Thursday, November 17, 2011

Black watch

When we talk about the Black Watch, we usually mean a Scottish regiment with a long and proud history. However, during the First World War, only two battalions of that regiment were posted to then-Palestine, and that at different times.
In 1917 the 14th battalion (Fife and Forfar) were a part of the 229 Brigade, 74 Division, XX Corps, and in 1918 they transferred to France, but the 2nd Battalion arrived, from Mesopotamia.
Note – a WW1 battalion is 1000 soldiers including all the command, support and other functions as well as the front-line fighters.
Fifty-one identified graves in BeerSheva are of men of the Black Watch who were killed on the 6 November 1917, or succumbed to their wounds in the days after the capture of the Sheria Position.
In addition a further ten have no known grave and are listed on the Jerusalem Memorial to the Missing.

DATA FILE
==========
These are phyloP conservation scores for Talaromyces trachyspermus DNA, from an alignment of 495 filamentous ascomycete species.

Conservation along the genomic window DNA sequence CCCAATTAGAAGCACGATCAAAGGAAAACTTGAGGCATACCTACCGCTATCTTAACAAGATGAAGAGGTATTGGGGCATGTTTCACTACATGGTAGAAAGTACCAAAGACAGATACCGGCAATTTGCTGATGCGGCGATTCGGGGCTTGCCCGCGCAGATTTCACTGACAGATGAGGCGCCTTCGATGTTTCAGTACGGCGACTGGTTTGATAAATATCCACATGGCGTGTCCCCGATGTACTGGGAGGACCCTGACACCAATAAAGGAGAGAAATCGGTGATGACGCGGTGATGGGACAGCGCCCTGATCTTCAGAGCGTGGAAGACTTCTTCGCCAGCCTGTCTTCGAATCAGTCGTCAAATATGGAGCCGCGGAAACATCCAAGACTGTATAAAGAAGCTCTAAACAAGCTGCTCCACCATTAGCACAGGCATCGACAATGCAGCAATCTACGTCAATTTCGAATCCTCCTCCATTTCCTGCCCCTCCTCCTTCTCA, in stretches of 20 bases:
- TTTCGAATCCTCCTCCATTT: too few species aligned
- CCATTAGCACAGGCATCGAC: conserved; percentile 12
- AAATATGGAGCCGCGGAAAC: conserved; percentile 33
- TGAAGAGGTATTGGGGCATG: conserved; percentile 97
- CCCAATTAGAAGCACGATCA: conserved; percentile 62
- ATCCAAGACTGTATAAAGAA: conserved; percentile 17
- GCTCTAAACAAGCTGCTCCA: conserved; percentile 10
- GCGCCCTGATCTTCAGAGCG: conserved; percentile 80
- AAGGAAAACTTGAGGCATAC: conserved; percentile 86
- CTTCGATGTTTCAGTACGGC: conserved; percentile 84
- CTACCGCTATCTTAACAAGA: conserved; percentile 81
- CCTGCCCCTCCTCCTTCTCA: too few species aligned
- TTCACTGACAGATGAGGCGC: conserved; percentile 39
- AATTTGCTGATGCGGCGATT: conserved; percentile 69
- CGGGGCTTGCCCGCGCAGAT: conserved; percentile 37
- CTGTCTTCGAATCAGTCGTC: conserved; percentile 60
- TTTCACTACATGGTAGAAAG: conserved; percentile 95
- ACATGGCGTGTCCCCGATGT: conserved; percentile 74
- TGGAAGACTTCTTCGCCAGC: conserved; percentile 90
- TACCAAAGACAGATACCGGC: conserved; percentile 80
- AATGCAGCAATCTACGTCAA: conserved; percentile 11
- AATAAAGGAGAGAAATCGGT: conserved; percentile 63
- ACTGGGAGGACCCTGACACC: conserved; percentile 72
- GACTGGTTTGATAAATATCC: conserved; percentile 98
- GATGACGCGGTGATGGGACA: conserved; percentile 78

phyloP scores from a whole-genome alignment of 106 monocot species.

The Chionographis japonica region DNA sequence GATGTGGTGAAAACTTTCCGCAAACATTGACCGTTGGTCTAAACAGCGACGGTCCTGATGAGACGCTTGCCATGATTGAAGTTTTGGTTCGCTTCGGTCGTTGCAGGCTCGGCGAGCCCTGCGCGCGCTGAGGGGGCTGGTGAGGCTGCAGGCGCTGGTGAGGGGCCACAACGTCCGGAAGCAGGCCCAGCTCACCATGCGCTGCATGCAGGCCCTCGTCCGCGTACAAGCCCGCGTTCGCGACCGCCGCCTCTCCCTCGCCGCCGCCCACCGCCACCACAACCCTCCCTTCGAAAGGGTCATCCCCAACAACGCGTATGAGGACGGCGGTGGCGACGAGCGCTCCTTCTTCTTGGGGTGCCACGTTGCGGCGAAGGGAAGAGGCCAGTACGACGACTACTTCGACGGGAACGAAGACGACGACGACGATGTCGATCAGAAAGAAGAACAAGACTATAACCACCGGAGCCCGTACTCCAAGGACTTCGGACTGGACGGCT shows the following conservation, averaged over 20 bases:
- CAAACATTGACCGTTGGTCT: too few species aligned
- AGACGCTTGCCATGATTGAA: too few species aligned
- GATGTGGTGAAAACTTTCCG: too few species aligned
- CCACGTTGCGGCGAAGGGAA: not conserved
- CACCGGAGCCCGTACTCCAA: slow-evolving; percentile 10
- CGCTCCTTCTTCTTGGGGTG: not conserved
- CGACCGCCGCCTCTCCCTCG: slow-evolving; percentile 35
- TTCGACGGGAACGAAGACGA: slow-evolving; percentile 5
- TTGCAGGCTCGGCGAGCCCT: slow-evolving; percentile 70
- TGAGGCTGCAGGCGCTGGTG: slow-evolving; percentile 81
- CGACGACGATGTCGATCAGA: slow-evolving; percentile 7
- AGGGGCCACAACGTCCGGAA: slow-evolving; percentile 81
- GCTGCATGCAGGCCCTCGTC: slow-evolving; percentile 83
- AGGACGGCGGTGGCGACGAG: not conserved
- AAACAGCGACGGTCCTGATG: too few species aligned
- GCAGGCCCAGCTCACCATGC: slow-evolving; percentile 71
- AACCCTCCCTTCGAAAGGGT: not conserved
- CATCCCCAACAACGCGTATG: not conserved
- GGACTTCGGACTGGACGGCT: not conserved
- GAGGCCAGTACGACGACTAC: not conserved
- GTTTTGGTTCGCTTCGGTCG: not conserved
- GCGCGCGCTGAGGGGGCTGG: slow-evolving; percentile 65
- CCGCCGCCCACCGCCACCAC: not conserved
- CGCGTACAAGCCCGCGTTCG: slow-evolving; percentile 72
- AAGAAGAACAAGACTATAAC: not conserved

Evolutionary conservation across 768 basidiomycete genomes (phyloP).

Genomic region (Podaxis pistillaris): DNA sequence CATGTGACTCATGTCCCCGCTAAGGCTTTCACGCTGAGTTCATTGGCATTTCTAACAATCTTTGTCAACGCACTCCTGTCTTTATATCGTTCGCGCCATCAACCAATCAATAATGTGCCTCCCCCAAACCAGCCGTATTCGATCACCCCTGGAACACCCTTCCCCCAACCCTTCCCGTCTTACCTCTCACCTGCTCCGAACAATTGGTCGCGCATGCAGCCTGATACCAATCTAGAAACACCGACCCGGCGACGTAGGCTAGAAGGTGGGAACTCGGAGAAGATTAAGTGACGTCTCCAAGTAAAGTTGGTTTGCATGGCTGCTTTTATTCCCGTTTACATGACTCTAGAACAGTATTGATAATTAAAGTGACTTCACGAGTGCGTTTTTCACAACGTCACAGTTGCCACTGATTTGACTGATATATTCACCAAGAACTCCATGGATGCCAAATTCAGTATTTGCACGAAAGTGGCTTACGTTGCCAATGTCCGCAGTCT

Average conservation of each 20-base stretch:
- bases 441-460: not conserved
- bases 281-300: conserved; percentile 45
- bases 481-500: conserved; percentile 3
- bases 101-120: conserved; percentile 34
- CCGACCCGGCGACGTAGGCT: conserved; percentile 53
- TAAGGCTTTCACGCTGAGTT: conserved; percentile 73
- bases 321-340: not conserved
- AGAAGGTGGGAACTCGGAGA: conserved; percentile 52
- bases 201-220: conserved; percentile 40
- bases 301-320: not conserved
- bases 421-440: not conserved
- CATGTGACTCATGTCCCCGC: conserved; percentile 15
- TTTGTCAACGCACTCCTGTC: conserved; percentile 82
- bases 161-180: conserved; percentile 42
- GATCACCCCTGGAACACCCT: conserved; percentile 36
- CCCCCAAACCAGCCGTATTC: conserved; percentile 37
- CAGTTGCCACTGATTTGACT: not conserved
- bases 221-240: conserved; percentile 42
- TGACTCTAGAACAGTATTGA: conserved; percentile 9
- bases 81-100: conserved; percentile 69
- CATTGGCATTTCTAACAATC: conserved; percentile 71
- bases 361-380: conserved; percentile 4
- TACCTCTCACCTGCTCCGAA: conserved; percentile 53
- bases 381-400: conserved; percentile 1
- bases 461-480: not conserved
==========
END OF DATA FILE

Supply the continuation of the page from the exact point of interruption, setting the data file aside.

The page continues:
All in all the Black Watch lost one hundred and fourty seven men during the First World War in Palestine, as well as a further 12 during the years of the British Mandate.

That was one battalion at a time over just two years of the war, in fact slightly over one year (October 1917 to November 1918 when in fact the Turks surrendered on 31 October 1918, exactly one year after BeerSheva) in an area that was widely regarded as a "sideshow"

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